My Invisalign Experience

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Am a 45 year-old corporate executive from...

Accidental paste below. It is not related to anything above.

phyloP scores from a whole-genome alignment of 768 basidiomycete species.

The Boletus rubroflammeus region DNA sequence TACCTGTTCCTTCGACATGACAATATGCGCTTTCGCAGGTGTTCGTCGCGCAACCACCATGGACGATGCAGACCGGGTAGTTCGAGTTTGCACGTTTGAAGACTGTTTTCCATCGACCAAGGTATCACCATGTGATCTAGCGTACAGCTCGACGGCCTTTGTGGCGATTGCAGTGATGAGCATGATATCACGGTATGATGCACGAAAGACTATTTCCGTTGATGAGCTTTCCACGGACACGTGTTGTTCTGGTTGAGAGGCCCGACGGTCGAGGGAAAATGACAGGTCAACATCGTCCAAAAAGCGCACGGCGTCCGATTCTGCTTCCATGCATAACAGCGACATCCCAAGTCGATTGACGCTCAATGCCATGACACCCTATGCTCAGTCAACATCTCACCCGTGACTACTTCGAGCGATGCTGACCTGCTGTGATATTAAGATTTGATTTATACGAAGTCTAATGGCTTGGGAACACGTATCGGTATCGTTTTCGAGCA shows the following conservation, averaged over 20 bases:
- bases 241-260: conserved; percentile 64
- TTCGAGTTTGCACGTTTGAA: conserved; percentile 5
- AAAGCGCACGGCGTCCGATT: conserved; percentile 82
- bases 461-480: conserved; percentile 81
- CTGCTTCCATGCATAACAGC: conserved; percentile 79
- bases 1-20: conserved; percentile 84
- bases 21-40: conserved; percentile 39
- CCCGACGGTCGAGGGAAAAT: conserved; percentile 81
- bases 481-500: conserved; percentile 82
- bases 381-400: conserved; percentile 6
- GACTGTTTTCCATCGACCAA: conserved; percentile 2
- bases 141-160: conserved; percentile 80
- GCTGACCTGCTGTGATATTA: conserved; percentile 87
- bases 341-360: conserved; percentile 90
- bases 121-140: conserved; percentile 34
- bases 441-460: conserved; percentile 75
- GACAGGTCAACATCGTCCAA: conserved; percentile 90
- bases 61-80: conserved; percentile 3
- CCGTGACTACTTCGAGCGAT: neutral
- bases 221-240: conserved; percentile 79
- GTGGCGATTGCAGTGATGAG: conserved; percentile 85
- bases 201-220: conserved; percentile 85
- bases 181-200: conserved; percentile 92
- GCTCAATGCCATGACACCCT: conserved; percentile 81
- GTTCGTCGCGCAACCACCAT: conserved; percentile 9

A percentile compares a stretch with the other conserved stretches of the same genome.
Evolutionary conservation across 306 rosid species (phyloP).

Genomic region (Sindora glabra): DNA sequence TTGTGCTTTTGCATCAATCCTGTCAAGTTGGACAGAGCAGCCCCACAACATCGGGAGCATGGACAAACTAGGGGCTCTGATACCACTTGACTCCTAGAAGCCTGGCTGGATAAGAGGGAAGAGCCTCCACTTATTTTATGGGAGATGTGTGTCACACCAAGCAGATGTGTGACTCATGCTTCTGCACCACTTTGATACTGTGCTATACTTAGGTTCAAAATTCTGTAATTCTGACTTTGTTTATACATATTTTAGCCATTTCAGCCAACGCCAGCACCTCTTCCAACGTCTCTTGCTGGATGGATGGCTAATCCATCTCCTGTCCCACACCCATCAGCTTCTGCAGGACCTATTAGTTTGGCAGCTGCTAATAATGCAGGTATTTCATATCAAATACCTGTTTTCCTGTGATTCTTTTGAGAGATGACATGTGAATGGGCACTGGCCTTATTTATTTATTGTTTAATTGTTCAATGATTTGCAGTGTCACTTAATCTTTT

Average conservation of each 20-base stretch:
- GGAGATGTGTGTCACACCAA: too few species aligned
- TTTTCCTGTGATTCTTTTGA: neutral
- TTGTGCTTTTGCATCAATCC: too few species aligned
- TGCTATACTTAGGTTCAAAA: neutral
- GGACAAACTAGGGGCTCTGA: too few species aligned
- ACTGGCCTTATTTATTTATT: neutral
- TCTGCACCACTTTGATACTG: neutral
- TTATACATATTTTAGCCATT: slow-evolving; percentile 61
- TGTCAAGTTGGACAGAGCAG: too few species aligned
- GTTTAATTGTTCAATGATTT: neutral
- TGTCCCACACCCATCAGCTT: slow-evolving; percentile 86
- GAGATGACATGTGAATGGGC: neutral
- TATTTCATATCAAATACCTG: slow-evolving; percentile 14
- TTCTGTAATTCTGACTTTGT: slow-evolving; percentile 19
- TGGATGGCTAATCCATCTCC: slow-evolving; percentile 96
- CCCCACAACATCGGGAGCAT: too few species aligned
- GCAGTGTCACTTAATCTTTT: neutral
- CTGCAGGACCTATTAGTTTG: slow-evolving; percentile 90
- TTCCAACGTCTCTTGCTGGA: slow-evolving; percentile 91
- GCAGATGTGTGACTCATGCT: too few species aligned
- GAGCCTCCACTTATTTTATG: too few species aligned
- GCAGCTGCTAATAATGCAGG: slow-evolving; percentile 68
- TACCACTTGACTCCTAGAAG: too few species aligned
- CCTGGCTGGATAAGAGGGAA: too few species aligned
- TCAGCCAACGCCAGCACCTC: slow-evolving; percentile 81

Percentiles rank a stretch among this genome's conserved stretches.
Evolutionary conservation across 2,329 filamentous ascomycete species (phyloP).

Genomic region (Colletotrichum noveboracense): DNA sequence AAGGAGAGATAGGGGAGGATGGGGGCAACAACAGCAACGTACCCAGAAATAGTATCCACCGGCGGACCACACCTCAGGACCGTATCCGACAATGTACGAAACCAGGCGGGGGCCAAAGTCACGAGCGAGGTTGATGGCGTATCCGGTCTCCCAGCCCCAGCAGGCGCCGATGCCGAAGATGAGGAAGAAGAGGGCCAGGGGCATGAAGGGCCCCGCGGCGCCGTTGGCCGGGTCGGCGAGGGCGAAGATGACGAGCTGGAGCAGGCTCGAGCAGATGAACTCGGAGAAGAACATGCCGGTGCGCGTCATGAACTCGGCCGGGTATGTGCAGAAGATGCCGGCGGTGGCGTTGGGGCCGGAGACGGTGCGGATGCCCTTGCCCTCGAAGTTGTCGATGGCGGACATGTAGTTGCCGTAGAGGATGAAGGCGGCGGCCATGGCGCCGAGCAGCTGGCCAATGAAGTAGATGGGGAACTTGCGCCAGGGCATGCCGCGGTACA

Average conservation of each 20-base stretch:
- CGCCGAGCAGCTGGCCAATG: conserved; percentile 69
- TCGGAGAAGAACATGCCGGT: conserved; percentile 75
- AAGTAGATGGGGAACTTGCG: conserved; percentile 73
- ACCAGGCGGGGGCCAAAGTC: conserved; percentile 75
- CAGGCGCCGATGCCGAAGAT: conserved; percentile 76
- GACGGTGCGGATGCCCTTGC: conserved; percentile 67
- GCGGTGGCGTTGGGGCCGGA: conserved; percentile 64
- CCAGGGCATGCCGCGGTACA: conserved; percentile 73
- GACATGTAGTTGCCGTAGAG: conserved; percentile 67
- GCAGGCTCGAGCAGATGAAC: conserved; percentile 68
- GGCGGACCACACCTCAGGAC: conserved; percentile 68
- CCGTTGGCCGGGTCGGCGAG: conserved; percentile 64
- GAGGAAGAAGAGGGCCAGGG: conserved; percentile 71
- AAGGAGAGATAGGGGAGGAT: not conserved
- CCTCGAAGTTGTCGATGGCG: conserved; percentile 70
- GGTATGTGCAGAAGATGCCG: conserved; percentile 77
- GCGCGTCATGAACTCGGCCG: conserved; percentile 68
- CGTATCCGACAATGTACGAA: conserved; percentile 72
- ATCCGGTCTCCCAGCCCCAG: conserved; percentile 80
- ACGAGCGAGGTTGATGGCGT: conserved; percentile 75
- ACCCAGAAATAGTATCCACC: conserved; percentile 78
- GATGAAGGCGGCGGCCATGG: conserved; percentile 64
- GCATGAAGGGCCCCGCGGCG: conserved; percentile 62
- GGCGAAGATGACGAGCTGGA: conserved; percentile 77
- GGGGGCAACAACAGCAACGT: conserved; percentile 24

am a 45 year-old corporate executive from Chicagoland. I never had braces as a kid and over the last 20 years, my teeth continued to push forward. I had major crowding on the bottom and some crowding on the top. In no way am I suggesting you’ll experience the same, but here’s a recap of my journey. The first month was hard - and the first four months were harder than the last four. With a foreign object in my mouth, my tongue was sore occasionally, and I had some mouth sores. It was just uncomfortable and I didn't like it. I wanted to quit after a few weeks...but it got better, slowly. The last few months were way easier than the first few. In fact, the last couple months were pretty easy, even during the winter holiday season. Not all aligners are alike. With some aligners, I had a bad taste in my mouth. With others, my mouth was overly dry and uncomfortable. With others, I had a burning sensation in my mouth. And with others, I couldn't talk the way I wanted to (lisp, tripping over my tongue and lips, etc.). I couldn't figure out why there were inconsistencies; it felt like there may have been quality/consistency issues with the aligners. My daily habits and routines changed. I took my aligners out for 30 minutes in the morning, 15 minutes for a mid-morning snack, 15 minutes for lunch, and an hour for dinner (and brushed each time). This meant changing many of my life-long habits: coffee for only during the 30 minutes in the morning, no more diet coke (it didn't taste good any longer), no eating nuts (too hard to get them out of my teeth), no nail biting (gross, I know), and way less snacking. Also, no eating whole raw apples (had to cut them up). Invisalign Diet...or Binge Eating? I read a lot about the 'Invisalign Diet'. There's some truth to it, but over time I adjusted my routine to get my normal daily caloric intake. I had to be careful though. Eating meals/snacks, in a much shorter amount of time, led to eating a TON more than normal at times. After a couple months, I caught myself and made a conscience effort to change. I wasn't able to realize some of the perceived benefits. I was unable to remove my aligners and immediately speak comfortably or easily. When I pulled out the aligners, it took time (more than an hour) for my mouth to adjust. Talking felt uncomfortable and I seemed to spit everywhere. Prior to starting, I thought I'd be able to pull out the aligners and easily lead a meeting or attend a business dinner. That wasn't the case; it was easier to keep them in at all times. I preferred to keep them versus taking them out. I had dreams. Several of them - dreams my teeth had fallen out. I never had braces as a kid, but it sounds like this is somewhat normal. I didn't like these dreams though. Tooth soreness My teeth were sore throughout much of the process. I was told this was normal. I wasn't able to eat my normal two raw apples/day (I had to cut them up). This wasn't the end of the world for me…not a huge issue. 22 hours a day is a lot more than 20. I kept mine in for 22 hours per day, with very few exceptions. Taking them out for an extra 2 hours per day was significant, but I felt more comfortable with them in. If they were out for 2 more hours, it felt like a bit of a set-back when I put them back in. Tooth crowding to gaps. My teeth were initially crowded, but once they started to move, I actually had awkward looking gaps. In the first few months, my teeth looked very odd with the aligners out, so as mentioned above, I kept them in. The gaps eventually filled in. Also, many of my teeth were a little bit loose throughout, so keeping the aligners in felt safer. Acceledent seemed to work, I guess. I changed my aligners every four days, down from the recommended every seven days. I don't know if the Acceledent was actually working or if I could have followed the same routine without it. No complaints though - changing every four days was great. I never really 'forgot' the aligners were in my mouth. Contrary to others' reviews, I never forgot the aligners were in my mouth. Never. It got easier as the months went on, but I always knew if they were in or out. Attachments, no biggie. I had four side attachments; they weren't a huge deal, but they were annoying especially when the aligners were out. They looked a little odd and led to the lack of 'invisibility' (below). One of my attachments stained badly. Not a huge deal since it was near the back, but it was a little annoying. Not invisible, but less intrusive. My aligners were invisible in pictures, but if I was less than 6 feet away from the person I was talking to, they were not invisible. People familiar with me knew something was different and could easily figure it out. On video conferences, no one could tell. With clients or prospects (with whom I wasn't close to), they never knew, which was great from a business standpoint. Going out and about was a drag sometimes. Traveling and going out to dinner was a pain, and it took planning. I preferred not to do either, but my work calls for both. Brushing my teeth on airplanes or in restaurants wasn't fun, but I was committed to the 22 hours per day. Also, since my teeth looked awkward, I had whacked out speech, and the attachments were visible, it just wasn't totally comfortable being out and about. I just had to power through it... I cheated almost daily, but only a little. I routinely had a couple beers after work (at home), but took the aligners out shortly thereafter to eat dinner. I didn't see the harm since I was removing them soon anyway. I would also slip in an occasional luke-warm tea or even coffee. It didn't feel like the same coffee drinking 'experience', so I would usually take them out. In my teeth-cleaning travel kit, I carried a mirror. I learned the hard way. After eating fajitas and brushing/rinsing on the run, I failed to realize a nasty green spice from the fajita chicken was lodged between my teeth and aligner. Gross. Refinements - the ultimate buzz kill. Just when I thought I made it through to completion, I went in for one more scan. Align Tech recommended another 10 aligners. Not the end of the world, but I was ready to be done with aligners and move on with my life. My results are good. I didn't know what to expect, but I am surprised and happy with the end result. My teeth are straight and they feel healthy. Why did I write about my experience? When researching Invisalign, I didn’t see too many end-to-end reviews. Also, I’m at a different stage of life than most folks had written about in the past. Many of the posts I read were helpful to me, so I thought I would giveback a bit. For me, Invisalign was worth the cost and sacrifice. I am glad I did it. However, it is hard for me to recommend it to others though. It was not an easy process; in fact, it was a bit of a beat-down. I like the results, and I changed some life-long habits (and I won't go back to the old ways).